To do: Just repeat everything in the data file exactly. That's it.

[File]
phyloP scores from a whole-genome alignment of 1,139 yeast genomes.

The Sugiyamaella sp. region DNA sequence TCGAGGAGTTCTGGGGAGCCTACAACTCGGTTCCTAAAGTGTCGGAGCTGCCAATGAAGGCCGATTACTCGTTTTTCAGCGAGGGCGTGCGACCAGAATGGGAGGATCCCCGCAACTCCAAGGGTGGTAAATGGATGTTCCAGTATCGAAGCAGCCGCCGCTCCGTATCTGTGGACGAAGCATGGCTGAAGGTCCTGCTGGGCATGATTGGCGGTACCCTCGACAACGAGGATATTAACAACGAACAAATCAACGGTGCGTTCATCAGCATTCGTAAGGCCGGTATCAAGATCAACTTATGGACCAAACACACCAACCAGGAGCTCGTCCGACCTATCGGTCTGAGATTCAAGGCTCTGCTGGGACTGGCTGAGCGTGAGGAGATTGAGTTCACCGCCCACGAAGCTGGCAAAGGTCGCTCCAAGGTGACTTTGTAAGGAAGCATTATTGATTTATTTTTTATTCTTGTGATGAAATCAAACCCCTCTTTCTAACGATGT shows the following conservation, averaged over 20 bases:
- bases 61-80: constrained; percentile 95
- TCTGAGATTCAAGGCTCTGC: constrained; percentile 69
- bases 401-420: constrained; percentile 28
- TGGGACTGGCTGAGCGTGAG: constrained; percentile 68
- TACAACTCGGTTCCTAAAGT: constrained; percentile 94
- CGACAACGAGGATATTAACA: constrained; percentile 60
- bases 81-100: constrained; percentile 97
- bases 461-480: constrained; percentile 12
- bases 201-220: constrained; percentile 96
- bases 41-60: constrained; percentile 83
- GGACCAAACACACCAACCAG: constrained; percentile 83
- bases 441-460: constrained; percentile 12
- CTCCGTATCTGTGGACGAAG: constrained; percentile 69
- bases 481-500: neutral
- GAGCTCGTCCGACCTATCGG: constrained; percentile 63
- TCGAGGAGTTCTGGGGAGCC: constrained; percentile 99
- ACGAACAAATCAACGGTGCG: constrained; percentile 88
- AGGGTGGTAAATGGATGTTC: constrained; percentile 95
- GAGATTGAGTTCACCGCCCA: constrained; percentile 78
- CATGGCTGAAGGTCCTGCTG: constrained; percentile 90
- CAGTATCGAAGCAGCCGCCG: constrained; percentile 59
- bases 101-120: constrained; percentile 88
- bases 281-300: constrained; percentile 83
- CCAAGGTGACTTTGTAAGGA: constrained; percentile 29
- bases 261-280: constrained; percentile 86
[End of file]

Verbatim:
phyloP scores from a whole-genome alignment of 1,139 yeast genomes.

The Sugiyamaella sp. region DNA sequence TCGAGGAGTTCTGGGGAGCCTACAACTCGGTTCCTAAAGTGTCGGAGCTGCCAATGAAGGCCGATTACTCGTTTTTCAGCGAGGGCGTGCGACCAGAATGGGAGGATCCCCGCAACTCCAAGGGTGGTAAATGGATGTTCCAGTATCGAAGCAGCCGCCGCTCCGTATCTGTGGACGAAGCATGGCTGAAGGTCCTGCTGGGCATGATTGGCGGTACCCTCGACAACGAGGATATTAACAACGAACAAATCAACGGTGCGTTCATCAGCATTCGTAAGGCCGGTATCAAGATCAACTTATGGACCAAACACACCAACCAGGAGCTCGTCCGACCTATCGGTCTGAGATTCAAGGCTCTGCTGGGACTGGCTGAGCGTGAGGAGATTGAGTTCACCGCCCACGAAGCTGGCAAAGGTCGCTCCAAGGTGACTTTGTAAGGAAGCATTATTGATTTATTTTTTATTCTTGTGATGAAATCAAACCCCTCTTTCTAACGATGT shows the following conservation, averaged over 20 bases:
- bases 61-80: constrained; percentile 95
- TCTGAGATTCAAGGCTCTGC: constrained; percentile 69
- bases 401-420: constrained; percentile 28
- TGGGACTGGCTGAGCGTGAG: constrained; percentile 68
- TACAACTCGGTTCCTAAAGT: constrained; percentile 94
- CGACAACGAGGATATTAACA: constrained; percentile 60
- bases 81-100: constrained; percentile 97
- bases 461-480: constrained; percentile 12
- bases 201-220: constrained; percentile 96
- bases 41-60: constrained; percentile 83
- GGACCAAACACACCAACCAG: constrained; percentile 83
- bases 441-460: constrained; percentile 12
- CTCCGTATCTGTGGACGAAG: constrained; percentile 69
- bases 481-500: neutral
- GAGCTCGTCCGACCTATCGG: constrained; percentile 63
- TCGAGGAGTTCTGGGGAGCC: constrained; percentile 99
- ACGAACAAATCAACGGTGCG: constrained; percentile 88
- AGGGTGGTAAATGGATGTTC: constrained; percentile 95
- GAGATTGAGTTCACCGCCCA: constrained; percentile 78
- CATGGCTGAAGGTCCTGCTG: constrained; percentile 90
- CAGTATCGAAGCAGCCGCCG: constrained; percentile 59
- bases 101-120: constrained; percentile 88
- bases 281-300: constrained; percentile 83
- CCAAGGTGACTTTGTAAGGA: constrained; percentile 29
- bases 261-280: constrained; percentile 86